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Issue 17 - In tune with Scotland

Scotland Magazine Issue 17
November 2004


This article is 14 years old and some information provided may be time sensitive. Please check all details of events, tours, opening times and other information before travelling or making arrangements.

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In tune with Scotland

Top band Runrig bring their homeland to life through their music. Here are the places that have inspired them over the years. Text and pictures by Andy Hall

Runrig is Scotland’s premier Celtic rock band. The band has enjoyed immense popularity over the past 30 years at home in Scotland and overseas.

One of the undoubted highlights of Runrig’s career was the open-air concert they played at Balloch Country Park, Loch Lomond, when 50,000 people gathered for what was to be an unforgettable occasion for those who were lucky enough to attend.

When I was asked to take photographs for their 2005 calendar, Loch Lomond seemed the obvious location for one of the key images.

The concept was to photograph the band members in beautiful locations while participating in their favourite pastimes. Founding members and brothers, Calum and Rory Macdonald respectively chose angling on North Uist, Calum’s birthplace, and hill running in the Pentlands, south of Edinburgh.

For drummer Iain Bayne’s golfing location, Boat of Garten Golf Club in Speyside provided a stunning Cairngorm backdrop, particularly in late afternoon light.

The Loch Lomond shot was for keyboard player Brian Hurren in his chosen pursuit of listening to music while enjoying his surroundings. Duncryne Hill near Gartocharn, affectionately known as The Dumpling, was chosen as the viewpoint.

Brian and I were completely unprepared for the breathtaking view on reaching the summit of its easily manageable 100 metre slopes.

The vista is the whole of Loch Lomond, out over the islands with the Arrochar Alps and Ben Lomond beyond.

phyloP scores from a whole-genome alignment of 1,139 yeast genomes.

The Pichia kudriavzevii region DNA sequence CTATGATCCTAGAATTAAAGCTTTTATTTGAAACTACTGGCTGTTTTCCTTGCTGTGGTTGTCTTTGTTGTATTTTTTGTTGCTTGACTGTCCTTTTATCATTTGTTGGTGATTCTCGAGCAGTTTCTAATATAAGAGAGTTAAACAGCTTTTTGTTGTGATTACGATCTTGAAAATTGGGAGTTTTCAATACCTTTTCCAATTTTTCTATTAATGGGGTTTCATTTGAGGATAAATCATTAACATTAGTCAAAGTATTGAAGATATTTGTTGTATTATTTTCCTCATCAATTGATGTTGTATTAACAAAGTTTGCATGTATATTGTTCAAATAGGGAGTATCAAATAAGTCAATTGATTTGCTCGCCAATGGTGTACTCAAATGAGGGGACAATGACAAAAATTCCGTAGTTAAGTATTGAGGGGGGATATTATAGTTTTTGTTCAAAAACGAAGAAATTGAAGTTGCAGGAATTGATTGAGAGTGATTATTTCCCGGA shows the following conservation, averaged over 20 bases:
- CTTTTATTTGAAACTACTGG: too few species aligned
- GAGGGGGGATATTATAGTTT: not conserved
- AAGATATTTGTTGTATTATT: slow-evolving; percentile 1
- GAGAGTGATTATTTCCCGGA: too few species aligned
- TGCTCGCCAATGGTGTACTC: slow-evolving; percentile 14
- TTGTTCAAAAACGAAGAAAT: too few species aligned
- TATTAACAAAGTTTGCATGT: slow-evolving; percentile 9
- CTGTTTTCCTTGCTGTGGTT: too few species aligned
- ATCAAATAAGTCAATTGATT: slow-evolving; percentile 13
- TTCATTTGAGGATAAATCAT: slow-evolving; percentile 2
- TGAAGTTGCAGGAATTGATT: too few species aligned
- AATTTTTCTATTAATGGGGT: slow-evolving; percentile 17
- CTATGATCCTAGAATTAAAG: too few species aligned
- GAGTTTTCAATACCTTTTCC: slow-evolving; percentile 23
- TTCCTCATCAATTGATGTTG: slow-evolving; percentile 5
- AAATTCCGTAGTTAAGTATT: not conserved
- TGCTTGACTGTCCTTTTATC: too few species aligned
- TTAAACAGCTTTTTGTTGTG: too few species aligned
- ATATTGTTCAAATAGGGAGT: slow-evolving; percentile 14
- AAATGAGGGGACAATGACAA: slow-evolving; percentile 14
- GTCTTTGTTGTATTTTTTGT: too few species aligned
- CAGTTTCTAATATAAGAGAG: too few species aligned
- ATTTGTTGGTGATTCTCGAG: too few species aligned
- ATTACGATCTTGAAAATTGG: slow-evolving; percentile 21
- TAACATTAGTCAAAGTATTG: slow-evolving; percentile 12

Along with many thousands of fans across the globe, I love Runrig’s music.

To be able to rise to the challenge of capturing the beauty and diversity of these places for them has been one of the highlights of my photographic career.

One of the unique aspects of Edinburgh is its openness and proximity to unspoilt landscape: from the tantalising glimpses of the Forth, viewed through the New Town streets, to the dominating presence of Arthur’s Seat, the volcanic hill and country park rising above Holyrood and the Royal Mile, within the heart of the city.

Then there are the Pentlands – 15 miles of rolling, grass and heather-covered hills that stretch from Hillend, by the edge of the city bypass, southwards, past Silverburn, Balerno and Carlops, to Dunsyre. You can find yourself on Princes Street, safe in the knowledge that all it takes is a drive out the A702 and you’ll be feeling the air on Scald Law within the hour. What a precious amenity on a city’s doorstep.

Growing up in St. Andrews, in Fife, it was hard to avoid playing golf.

In fact it is very much a family tradition.

As a born and bred links player (playing courses that hug the coastline) I have relished the challenge of some of the inland courses that litter this oasis of golf.

One such wee gem is the Boat of Garten Golf Club. Nestling in the Spey Valley, against the backdrop of the Cairngorm Mountains.

This is most certainly one of the most picturesque courses you will ever play on.

It is made up of tight fairways lined with birch and pine that pitch and undulate, demanding careful thought and a measure of luck.

Putting on velvet greens to the song of the Spey may help to sink the odd long one.

Keep the head down, keep the head down!

It is amazing to think that a few miles from a really busy city, there are scenes like this one. It is so peaceful.

When I was younger, my family would all go sightseeing and hill climbing, enjoying day trips to the various parks that surround Loch Lomond.

It is so strange, yet reassuring for me, that such a defining landmark from my childhood was to cross my path later in life when I started working as a professional musician, working for Runrig - a band that will be forever identified with the famous Loch.

North Uist is my spiritual home. I was born and raised there in the 50s, the last decade of innocence, before electricity and television closed the ceilidh door, bridging the old order and the new. As a result of that influence, I have lived my life ever since, somewhere along the bridge.

North Uist always draws me back. It means the indelible bond of family but beyond that there is the landscape – the big skies, the long moors, the magnificent light, the sense of history.

Whether you are an artist or an angler, North Uist is your paradise.

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